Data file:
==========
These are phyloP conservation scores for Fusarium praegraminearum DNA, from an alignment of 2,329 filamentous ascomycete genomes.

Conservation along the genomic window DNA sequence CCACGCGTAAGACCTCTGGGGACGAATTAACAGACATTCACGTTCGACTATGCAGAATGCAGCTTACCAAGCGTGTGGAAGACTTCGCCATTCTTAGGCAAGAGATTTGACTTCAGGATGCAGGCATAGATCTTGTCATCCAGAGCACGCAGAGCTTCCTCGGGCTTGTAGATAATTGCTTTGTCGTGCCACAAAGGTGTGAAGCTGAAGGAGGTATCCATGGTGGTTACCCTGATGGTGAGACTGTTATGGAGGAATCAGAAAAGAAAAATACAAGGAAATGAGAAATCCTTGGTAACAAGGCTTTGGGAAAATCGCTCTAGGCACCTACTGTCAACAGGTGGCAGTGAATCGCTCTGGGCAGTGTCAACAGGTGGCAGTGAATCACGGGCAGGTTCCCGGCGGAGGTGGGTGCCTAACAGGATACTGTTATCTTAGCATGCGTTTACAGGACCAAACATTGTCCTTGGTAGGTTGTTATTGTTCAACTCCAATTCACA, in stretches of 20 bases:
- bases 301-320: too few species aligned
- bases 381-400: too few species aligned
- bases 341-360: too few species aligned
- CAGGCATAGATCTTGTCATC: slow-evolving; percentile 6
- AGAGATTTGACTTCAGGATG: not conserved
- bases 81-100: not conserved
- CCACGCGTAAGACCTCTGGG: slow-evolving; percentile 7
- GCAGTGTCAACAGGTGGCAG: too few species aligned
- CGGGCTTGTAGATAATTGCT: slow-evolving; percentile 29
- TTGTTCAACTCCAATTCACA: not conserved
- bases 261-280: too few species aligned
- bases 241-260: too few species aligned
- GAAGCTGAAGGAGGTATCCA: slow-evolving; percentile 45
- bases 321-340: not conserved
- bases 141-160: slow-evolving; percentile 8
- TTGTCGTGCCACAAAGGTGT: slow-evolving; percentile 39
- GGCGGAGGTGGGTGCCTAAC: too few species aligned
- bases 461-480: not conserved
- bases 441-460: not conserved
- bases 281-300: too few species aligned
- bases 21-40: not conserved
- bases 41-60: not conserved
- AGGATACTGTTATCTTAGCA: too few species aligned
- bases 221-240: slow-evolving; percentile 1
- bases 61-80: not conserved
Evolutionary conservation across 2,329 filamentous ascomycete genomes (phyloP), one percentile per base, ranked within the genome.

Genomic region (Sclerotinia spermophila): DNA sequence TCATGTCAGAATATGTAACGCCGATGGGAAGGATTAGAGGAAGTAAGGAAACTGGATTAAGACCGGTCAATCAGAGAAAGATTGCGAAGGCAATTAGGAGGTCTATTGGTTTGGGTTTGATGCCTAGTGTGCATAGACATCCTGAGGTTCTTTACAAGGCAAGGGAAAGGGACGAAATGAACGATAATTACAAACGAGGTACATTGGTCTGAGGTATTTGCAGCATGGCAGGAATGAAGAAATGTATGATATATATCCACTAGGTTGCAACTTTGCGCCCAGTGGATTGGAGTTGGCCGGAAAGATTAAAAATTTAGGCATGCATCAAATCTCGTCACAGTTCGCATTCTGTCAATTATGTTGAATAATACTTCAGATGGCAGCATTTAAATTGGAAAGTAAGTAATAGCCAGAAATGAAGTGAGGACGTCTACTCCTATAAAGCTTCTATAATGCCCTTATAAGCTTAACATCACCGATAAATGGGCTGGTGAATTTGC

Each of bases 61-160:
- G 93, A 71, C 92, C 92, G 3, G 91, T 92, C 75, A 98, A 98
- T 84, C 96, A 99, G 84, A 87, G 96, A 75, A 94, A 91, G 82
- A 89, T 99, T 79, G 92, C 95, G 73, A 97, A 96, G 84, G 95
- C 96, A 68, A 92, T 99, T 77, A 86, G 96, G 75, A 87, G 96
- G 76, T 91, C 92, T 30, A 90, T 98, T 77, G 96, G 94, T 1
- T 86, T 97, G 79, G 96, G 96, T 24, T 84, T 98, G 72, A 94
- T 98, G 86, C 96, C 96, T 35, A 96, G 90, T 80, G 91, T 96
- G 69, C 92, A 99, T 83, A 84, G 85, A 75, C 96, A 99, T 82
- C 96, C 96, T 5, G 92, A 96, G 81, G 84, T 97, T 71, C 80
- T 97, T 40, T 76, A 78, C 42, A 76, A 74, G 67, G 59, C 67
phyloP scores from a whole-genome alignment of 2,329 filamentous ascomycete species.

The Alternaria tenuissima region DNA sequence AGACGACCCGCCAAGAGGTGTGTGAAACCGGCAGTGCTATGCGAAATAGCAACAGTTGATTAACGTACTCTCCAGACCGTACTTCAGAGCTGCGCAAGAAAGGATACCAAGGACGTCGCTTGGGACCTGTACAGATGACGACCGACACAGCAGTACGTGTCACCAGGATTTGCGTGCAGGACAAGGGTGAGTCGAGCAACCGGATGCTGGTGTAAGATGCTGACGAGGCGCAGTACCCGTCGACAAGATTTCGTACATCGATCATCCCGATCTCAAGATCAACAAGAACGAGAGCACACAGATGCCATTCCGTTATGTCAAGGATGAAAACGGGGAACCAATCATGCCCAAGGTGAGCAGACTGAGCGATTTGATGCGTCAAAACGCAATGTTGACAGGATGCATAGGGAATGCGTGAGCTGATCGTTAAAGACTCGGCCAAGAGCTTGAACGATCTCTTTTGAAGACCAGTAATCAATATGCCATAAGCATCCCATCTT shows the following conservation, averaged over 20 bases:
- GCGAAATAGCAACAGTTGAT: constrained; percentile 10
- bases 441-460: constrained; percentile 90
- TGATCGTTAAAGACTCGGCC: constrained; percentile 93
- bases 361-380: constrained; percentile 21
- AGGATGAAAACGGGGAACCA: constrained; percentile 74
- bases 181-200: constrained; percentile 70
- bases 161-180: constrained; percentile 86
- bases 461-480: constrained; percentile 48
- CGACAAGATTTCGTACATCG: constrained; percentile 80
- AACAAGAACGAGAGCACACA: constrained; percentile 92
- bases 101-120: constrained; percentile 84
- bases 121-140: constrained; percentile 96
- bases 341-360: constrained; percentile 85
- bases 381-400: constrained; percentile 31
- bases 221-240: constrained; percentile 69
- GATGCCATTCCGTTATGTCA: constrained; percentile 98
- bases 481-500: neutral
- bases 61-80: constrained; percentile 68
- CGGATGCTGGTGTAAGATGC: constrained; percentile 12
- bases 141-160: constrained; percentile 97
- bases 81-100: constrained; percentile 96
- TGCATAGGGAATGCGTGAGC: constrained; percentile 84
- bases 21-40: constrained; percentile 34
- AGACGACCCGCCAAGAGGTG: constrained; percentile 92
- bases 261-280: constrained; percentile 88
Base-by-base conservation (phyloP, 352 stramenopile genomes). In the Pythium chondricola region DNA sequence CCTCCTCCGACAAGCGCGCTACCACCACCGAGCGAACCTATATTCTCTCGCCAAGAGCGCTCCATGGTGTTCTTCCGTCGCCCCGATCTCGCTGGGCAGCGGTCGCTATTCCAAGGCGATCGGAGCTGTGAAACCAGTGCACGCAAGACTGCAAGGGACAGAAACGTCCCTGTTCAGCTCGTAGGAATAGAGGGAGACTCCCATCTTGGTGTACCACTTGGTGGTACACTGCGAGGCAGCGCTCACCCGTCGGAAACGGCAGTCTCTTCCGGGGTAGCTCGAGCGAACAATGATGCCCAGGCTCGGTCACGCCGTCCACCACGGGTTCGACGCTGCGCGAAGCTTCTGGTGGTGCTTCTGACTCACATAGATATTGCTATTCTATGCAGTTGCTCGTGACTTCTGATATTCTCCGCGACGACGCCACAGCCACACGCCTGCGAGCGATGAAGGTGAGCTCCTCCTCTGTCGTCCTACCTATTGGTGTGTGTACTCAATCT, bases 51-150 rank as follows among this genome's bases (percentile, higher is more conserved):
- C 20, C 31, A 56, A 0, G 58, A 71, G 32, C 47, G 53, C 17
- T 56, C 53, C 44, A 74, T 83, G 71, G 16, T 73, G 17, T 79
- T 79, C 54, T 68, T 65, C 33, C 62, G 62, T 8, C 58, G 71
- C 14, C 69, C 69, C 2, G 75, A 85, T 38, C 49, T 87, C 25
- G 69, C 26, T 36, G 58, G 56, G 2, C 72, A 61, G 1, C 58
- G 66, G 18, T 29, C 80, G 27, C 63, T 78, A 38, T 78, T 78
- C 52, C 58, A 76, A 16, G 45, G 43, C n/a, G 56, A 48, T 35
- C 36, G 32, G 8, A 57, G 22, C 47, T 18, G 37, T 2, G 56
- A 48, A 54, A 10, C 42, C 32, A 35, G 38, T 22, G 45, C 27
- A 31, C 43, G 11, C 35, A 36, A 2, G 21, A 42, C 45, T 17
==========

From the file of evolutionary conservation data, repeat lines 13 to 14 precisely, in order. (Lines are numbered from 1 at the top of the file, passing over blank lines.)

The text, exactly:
- bases 261-280: too few species aligned
- bases 241-260: too few species aligned